Barbara Sibley and Margaritte Malfy are the co-owners-and-chefs of the two La Palapa restaurants in the East and West Villages. Antojitos, published this fall, is the first cookbook from the duo.
The book provides 75 recipes for, yes, antojitos, the snack-like Mexican small dishes that are often masa-based, and are commonly sold from trucks and stands–items like sopes, quesadilas, tlacoyos, tortas, and tacos. (The word “antojo” means craving.)
The book is very much in the style of the La Palapa restaurants–citified, more in the vein of a refined Mexico City restaurant (where Sibley grew up) than a taco truck. There are several cocktail recipes, and the antojitos run from duck breast tostadas with chipotle-fig sauce to ancho chile-braised lamb tacos. The recipes are not difficult, but are somewhat labor-intensive, better suited for throwing a taco party for friends than a weeknight dinner. Ingredients should not be a problem: One lucky thing about living in New York is that you can run out to the local bodega and find all of the dried chiles you need.
We tried out one of the simpler recipes last night–sauteed shrimp in a fiery salsa, or casuelita de camarones a la diabla–and found that it has a wonderfully complex flavor despite calling for few ingredients. We used seasonal, shell-on Maine shrimp ($4.99 per pound at Whole Foods), although the recipe specifies jumbo shrimp. Whatever you use, buy wild shrimp if you can, as farmed shrimp negatively impact their ecosystems.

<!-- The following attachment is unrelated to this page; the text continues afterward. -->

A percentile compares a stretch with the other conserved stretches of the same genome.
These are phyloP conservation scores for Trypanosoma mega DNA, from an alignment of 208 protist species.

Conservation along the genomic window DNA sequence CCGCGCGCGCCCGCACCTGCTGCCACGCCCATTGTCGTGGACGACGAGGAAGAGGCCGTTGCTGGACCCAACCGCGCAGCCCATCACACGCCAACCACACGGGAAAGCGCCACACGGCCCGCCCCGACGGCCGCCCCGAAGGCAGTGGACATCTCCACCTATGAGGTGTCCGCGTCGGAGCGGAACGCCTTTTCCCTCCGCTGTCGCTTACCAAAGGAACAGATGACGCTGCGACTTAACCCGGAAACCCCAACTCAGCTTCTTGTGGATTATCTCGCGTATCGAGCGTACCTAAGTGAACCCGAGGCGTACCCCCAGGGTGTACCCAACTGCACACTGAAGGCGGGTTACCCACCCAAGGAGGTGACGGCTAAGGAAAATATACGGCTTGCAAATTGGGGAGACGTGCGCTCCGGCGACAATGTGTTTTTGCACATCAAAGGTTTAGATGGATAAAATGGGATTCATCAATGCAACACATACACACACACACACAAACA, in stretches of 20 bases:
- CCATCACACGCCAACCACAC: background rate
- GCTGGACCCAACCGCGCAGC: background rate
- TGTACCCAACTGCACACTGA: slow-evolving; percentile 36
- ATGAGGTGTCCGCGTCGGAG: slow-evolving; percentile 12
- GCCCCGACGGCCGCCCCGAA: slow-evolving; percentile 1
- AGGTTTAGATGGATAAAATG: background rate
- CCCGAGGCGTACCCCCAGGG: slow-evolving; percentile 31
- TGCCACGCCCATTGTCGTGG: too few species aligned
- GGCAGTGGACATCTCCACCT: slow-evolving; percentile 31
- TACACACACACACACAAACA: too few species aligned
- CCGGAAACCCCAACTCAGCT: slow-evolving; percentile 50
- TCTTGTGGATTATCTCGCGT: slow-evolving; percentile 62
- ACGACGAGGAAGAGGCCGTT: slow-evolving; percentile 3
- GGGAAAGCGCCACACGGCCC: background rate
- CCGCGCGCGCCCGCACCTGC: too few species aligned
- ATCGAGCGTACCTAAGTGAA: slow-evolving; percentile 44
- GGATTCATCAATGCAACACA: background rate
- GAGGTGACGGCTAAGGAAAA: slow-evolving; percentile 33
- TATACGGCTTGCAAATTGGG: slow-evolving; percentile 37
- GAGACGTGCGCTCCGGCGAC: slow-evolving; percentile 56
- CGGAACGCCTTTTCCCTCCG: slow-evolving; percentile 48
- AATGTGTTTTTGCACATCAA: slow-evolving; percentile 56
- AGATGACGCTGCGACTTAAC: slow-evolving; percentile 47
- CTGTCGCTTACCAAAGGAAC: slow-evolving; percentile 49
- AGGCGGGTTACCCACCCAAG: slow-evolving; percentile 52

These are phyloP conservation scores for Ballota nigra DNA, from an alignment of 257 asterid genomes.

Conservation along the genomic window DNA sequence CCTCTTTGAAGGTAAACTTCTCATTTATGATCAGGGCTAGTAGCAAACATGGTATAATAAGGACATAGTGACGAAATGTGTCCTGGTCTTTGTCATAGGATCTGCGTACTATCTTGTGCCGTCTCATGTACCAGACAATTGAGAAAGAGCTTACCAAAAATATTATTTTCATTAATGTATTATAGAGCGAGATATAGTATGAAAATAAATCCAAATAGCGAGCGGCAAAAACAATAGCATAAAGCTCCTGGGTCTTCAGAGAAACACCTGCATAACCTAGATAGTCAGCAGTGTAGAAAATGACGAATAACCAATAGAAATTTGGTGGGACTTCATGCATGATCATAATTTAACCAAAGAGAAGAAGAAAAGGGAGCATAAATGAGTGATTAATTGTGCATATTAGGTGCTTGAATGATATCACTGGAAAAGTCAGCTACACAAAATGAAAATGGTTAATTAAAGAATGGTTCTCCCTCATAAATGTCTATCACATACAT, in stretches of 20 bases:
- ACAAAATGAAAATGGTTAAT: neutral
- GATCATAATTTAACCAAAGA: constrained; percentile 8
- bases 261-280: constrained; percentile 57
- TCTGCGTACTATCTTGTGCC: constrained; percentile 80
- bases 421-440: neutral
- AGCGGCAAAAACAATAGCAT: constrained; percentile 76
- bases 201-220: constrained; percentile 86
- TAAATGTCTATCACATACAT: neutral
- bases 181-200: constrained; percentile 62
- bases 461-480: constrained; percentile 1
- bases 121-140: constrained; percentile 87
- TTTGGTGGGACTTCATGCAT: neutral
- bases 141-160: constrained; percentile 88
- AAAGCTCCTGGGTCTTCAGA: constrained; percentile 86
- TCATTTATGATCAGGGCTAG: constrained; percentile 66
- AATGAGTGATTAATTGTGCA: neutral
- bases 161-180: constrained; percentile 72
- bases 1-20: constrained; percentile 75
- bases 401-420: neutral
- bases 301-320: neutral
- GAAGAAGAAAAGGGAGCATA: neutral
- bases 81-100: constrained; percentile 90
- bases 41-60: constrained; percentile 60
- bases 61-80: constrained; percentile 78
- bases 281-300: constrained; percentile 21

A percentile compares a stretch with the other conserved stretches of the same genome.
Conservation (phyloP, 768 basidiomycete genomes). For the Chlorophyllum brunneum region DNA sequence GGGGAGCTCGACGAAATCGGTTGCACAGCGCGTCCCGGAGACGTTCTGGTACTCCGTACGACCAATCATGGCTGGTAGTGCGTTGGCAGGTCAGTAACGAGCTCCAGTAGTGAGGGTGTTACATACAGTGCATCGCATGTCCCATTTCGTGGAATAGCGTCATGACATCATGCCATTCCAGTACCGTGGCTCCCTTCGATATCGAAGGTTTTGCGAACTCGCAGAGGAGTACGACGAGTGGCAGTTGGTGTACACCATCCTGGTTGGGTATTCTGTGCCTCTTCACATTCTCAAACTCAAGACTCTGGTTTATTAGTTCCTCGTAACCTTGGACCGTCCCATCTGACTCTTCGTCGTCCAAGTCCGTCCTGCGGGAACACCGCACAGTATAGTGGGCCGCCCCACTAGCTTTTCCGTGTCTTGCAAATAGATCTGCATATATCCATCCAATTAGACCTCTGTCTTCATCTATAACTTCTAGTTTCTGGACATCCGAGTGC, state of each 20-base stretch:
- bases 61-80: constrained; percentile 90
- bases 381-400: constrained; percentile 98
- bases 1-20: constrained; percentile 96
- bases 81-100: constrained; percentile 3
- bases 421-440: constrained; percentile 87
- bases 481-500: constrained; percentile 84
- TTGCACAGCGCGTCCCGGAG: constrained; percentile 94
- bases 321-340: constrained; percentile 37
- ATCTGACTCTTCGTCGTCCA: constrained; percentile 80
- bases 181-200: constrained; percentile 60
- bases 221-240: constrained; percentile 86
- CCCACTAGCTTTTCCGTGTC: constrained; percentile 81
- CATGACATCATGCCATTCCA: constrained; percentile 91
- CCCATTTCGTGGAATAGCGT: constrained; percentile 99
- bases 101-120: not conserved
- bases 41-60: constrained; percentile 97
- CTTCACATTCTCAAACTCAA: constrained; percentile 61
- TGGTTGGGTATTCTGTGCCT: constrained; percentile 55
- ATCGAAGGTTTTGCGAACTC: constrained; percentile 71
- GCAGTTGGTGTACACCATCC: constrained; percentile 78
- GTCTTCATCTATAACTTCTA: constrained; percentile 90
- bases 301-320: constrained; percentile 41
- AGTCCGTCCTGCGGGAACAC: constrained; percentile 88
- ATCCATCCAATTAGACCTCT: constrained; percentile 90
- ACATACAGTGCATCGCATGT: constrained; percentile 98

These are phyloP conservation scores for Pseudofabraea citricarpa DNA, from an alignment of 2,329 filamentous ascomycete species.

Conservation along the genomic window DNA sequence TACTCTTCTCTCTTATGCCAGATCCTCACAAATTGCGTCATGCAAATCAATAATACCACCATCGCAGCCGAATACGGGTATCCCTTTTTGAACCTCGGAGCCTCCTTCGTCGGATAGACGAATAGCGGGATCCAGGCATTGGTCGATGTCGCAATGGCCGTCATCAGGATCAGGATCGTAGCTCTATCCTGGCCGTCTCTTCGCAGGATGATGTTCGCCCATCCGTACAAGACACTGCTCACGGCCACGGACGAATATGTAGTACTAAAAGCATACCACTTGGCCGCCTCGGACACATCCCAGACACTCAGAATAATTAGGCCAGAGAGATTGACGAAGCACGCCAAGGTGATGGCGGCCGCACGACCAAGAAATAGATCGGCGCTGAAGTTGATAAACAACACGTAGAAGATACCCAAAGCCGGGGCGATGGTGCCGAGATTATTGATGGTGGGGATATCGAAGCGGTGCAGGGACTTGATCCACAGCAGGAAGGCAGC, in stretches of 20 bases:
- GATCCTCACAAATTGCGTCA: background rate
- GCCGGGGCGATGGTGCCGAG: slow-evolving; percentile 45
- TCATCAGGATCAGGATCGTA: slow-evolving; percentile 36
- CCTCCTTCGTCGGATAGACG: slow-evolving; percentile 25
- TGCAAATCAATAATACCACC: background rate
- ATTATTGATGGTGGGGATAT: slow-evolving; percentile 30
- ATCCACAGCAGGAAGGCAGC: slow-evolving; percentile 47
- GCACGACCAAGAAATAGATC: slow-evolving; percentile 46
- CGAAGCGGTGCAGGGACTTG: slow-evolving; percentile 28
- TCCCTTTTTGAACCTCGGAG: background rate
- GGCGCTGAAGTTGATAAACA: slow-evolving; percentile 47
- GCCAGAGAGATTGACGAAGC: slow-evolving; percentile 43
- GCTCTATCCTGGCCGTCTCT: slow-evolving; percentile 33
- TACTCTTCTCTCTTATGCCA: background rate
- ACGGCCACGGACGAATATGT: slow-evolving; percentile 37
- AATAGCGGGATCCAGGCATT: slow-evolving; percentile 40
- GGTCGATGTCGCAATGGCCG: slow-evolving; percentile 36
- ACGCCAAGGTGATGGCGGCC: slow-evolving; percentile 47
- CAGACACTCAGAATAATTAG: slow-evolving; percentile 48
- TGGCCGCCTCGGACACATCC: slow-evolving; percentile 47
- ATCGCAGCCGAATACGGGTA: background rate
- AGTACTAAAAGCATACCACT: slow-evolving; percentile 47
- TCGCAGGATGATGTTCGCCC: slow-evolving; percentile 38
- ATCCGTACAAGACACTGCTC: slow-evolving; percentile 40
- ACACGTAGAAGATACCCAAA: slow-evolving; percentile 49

Sauteed Shrimp in a Fiery Salsa
Casuelita de Camarones a la Diabla
Yield: Serves 6 as an appetizer
From Antojitos by Barbara Sibley and Margaritte Malfy
1/4 cup olive oil
2 tablespoons finely chopped onion
1 tablespoon chopped garlic
3 pasilla chiles, seeded, cut into 1/2-inch-thick rounds
3 ancho chiles, seeded, cut into 1/2-inch-thick rounds
18 jumbo shrimp, peeled and deveined, with tail shell intact
kosher salt and freshly ground black pepper
1/2 cup dry white wine
In a large skillet, heat the oil over medium-low heat. Add the onion and garlic, and cook, stirring occasionally, for 2 to 3 minutes, or until tender but not browned.
Add the chiles, and raise the heat to high. When the pan is hot, add the shrimp, season with salt and pepper, and cook, stirring and shaking the pan to ensure even cooking, for 3 to 4 minutes, or until they are pink but still translucent. Remove from the heat. Using a slotted spoon, transfer the shrimp to a plate or shallow bowl, leaving as much pan sauce as possible in the skillet.
Return the skillet to medium heat. Stir in the wine, and simmer for about 30 seconds, then return shrimp to the skillet. Raise the heat to high, and bring to a boil. As soon as the liquid boils, remove the skillet from the heat.
Divide the shrimp and pan juices evenly among 6 dishes. Serve piping hot.